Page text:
(continuing from part I)
I wish Hume had taken Philosophy 101, with an emphasis on Logic, from Aristotle. That thought crossed my mind many times when reading the Enquiry. Hume should have known that many ideas he had difficulty expressing had been defined Aristotle long before him. He could have saved himself some trouble reinventing the wheel — and saved his reader some time trying to clear away the rubble of logical inconsistencies, and focused on his unique insights and contribution to the philosophy of science.
Hume aims to undermine the epistemological certainty and conceit of the philosophers and theologians, however, in doing so, he unwillingly, if not inevitably, shows his own epistemological conceit. Nevertheless his criticism is humbling and refreshing.
Cause and Effect
Hume examines how logic works, and questions whether our logical inferences are valid. He analogizes causal relations between two associated ideas to a physical movement between two points on a line. First, the space between the two points is almost infinitely divisible, therefore the causal movement is almost impossible. Second, just because two events follow each other in spacetime, it doesn’t mean that one is the cause of another. IOW, succession or correlation is not causation.
To my mind, Hume’s notion of cause is encapsulated in Aristotle’s notion of “essence”, i.e, that which necessarily causes a thing to be what it is. However, being able to define something, is not the same as possessing its power. For example, being able to define life is not the same as possessing the power of creating and subsisting life. It is the latter to which Hume assigns cause proper, and as such, causes are “secret springs and principles”, and not known by us from any experience.
Hume makes two main propositions:
First, the cause and effect relations that people commonly observe and experience are not cause and effect proper.
Second, ideas are derived from or based on experiences, without exception, including the ideas of cause and effect.
There is a self-contradiction here: If the cause and effect relations that we experience are not cause and effect proper, then it follows that the idea of cause and effect proper is not based on experience. Hume should have reflected on his own thought process, and concluded that many ideas are not based on experience.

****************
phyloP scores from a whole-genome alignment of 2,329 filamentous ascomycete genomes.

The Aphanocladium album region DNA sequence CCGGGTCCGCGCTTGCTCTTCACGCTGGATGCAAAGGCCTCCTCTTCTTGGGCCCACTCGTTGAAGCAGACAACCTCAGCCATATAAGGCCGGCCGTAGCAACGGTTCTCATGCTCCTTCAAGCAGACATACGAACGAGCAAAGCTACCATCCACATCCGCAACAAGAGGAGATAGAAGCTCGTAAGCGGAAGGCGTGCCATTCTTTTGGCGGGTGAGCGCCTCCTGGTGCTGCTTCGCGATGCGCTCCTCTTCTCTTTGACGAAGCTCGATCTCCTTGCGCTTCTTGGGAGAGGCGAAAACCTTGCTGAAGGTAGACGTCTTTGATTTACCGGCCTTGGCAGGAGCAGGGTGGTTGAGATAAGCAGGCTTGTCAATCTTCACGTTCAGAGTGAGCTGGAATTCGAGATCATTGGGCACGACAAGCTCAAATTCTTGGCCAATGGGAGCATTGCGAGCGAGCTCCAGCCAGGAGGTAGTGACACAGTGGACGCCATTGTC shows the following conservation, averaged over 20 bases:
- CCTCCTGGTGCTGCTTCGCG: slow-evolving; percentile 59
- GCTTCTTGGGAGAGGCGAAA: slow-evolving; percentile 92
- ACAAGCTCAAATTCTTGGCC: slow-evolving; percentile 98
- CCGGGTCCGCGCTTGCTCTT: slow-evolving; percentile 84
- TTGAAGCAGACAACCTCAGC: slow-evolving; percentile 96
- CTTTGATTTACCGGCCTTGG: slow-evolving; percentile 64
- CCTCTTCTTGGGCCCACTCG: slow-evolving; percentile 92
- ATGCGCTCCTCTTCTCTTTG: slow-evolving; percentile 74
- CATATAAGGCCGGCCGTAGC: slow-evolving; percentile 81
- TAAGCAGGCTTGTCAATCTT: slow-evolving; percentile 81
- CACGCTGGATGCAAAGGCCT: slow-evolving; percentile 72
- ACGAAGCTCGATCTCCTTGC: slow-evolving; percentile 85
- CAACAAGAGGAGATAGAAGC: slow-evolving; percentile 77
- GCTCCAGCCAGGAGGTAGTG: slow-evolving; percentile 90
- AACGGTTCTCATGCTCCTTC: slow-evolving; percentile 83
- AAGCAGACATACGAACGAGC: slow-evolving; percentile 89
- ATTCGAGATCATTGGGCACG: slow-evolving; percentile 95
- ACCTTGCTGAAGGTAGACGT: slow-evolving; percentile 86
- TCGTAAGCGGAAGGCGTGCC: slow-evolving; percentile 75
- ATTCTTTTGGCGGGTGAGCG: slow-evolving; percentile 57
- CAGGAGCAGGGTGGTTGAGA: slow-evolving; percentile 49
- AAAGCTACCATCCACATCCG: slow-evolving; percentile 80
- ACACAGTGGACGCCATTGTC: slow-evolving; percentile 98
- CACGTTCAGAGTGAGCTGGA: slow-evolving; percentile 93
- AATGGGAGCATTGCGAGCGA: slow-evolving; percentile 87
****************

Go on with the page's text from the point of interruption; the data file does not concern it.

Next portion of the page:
Faith and Reason
I had thought that Hume was a closet atheist, until I came across this paragraph in Section X. “Miracles”, which suggested to me that Hume might be a Fideist:
I am the better pleased with the method of reasoning here delivered, as I think it may serve to confound those dangerous friends or disguised enemies to the Christian Religion, who have undertaken to defend it by the principles of human reason. Our most holy religion is founded on Faith, not on reason; and it is a sure method of exposing it to put it to such a trial as it is, by no means, fitted to endure….and indeed, all prophecies are real miracles, and as such only, can be admitted as proofs of any revelation. If it did not exceed the capacity of human nature to foretell future events, it would be absurd to employ any prophecy as an argument for a divine mission or authority from heaven. So that, upon the whole, we may conclude, that the Christian Religion not only was at first attended with miracles, but even at this day cannot be believed by any reasonable person without one. Mere reason is insufficient to convince us of its veracity: And whoever is moved by Faith to assent to it, is conscious of a continued miracle in his own person, which subverts all the principles of his understanding, and gives him a determination to believe what is most contrary to custom and experience.
Some argued that Hume was being sarcastic when he wrote about “faith”, but I don’t sense irony or sarcasm here. On the contrary, there seems to be a tinge of reverence.
I would paraphrase Hume thus: Human reason, being derived from common experience, is incompatible with the notion of miracles, which is by definition opposed to common experience. Since Christianity is founded on miracles, any attempt to defend Christianity by “reason” is bound to fail. Christianity must by necessity be based on faith and revelation, not experience and reason.
Here, I perceive the influence of Hume’s epistemology on Kierkegaard, who was regarded by many as a Fideist, and elaborated on the paradox between faith and reason in his works.
A Deist, by definition, rejects revelation, but Hume does not reject faith and revelation, at least not openly. His arguments set the limit of “reason”, and allow space, if not need, for divine revelation, though he cautions against superstition. It is curious what he really thought about religion, and Christianity in particular. I’m intrigued to read his Dialogues Concerning Natural Religion, if only to solve this mystery.
- “An Enquiry Concerning Human Understanding” by David Hume
- “Philosophical Fragments” by Søren Kierkegaard